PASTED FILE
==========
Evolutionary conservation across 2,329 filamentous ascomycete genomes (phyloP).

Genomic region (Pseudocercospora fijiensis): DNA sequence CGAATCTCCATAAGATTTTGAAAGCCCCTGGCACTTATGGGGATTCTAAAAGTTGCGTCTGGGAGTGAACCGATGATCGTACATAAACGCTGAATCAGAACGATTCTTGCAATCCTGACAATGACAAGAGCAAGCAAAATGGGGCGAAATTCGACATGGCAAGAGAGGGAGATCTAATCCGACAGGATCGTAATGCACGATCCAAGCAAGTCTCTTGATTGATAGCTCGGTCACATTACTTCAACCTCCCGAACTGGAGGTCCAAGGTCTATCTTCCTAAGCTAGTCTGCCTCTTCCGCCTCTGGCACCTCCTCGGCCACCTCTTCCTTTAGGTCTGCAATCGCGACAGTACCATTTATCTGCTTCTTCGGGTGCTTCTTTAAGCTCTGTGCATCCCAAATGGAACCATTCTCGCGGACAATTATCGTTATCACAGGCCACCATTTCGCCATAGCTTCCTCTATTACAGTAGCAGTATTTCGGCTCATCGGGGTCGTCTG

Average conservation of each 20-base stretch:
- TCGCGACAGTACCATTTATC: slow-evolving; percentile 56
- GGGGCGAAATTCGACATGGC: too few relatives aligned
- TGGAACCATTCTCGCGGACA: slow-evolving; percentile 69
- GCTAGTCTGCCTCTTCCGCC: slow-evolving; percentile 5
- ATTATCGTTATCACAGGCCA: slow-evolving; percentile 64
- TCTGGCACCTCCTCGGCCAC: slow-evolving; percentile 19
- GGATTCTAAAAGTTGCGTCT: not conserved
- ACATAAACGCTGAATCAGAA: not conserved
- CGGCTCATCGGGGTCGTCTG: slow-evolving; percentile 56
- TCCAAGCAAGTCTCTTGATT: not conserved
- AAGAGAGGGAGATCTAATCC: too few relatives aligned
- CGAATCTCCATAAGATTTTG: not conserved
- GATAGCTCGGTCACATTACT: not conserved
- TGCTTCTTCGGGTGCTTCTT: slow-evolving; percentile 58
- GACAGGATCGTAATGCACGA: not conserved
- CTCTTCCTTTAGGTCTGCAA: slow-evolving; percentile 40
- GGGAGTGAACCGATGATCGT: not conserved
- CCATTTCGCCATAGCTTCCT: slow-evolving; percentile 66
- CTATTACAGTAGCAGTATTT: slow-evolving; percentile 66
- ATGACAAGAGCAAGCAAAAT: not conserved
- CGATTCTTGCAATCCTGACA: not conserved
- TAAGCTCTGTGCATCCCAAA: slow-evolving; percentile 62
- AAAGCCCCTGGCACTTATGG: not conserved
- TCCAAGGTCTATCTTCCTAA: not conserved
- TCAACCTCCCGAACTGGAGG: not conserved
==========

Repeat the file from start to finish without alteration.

Evolutionary conservation across 2,329 filamentous ascomycete genomes (phyloP).

Genomic region (Pseudocercospora fijiensis): DNA sequence CGAATCTCCATAAGATTTTGAAAGCCCCTGGCACTTATGGGGATTCTAAAAGTTGCGTCTGGGAGTGAACCGATGATCGTACATAAACGCTGAATCAGAACGATTCTTGCAATCCTGACAATGACAAGAGCAAGCAAAATGGGGCGAAATTCGACATGGCAAGAGAGGGAGATCTAATCCGACAGGATCGTAATGCACGATCCAAGCAAGTCTCTTGATTGATAGCTCGGTCACATTACTTCAACCTCCCGAACTGGAGGTCCAAGGTCTATCTTCCTAAGCTAGTCTGCCTCTTCCGCCTCTGGCACCTCCTCGGCCACCTCTTCCTTTAGGTCTGCAATCGCGACAGTACCATTTATCTGCTTCTTCGGGTGCTTCTTTAAGCTCTGTGCATCCCAAATGGAACCATTCTCGCGGACAATTATCGTTATCACAGGCCACCATTTCGCCATAGCTTCCTCTATTACAGTAGCAGTATTTCGGCTCATCGGGGTCGTCTG

Average conservation of each 20-base stretch:
- TCGCGACAGTACCATTTATC: slow-evolving; percentile 56
- GGGGCGAAATTCGACATGGC: too few relatives aligned
- TGGAACCATTCTCGCGGACA: slow-evolving; percentile 69
- GCTAGTCTGCCTCTTCCGCC: slow-evolving; percentile 5
- ATTATCGTTATCACAGGCCA: slow-evolving; percentile 64
- TCTGGCACCTCCTCGGCCAC: slow-evolving; percentile 19
- GGATTCTAAAAGTTGCGTCT: not conserved
- ACATAAACGCTGAATCAGAA: not conserved
- CGGCTCATCGGGGTCGTCTG: slow-evolving; percentile 56
- TCCAAGCAAGTCTCTTGATT: not conserved
- AAGAGAGGGAGATCTAATCC: too few relatives aligned
- CGAATCTCCATAAGATTTTG: not conserved
- GATAGCTCGGTCACATTACT: not conserved
- TGCTTCTTCGGGTGCTTCTT: slow-evolving; percentile 58
- GACAGGATCGTAATGCACGA: not conserved
- CTCTTCCTTTAGGTCTGCAA: slow-evolving; percentile 40
- GGGAGTGAACCGATGATCGT: not conserved
- CCATTTCGCCATAGCTTCCT: slow-evolving; percentile 66
- CTATTACAGTAGCAGTATTT: slow-evolving; percentile 66
- ATGACAAGAGCAAGCAAAAT: not conserved
- CGATTCTTGCAATCCTGACA: not conserved
- TAAGCTCTGTGCATCCCAAA: slow-evolving; percentile 62
- AAAGCCCCTGGCACTTATGG: not conserved
- TCCAAGGTCTATCTTCCTAA: not conserved
- TCAACCTCCCGAACTGGAGG: not conserved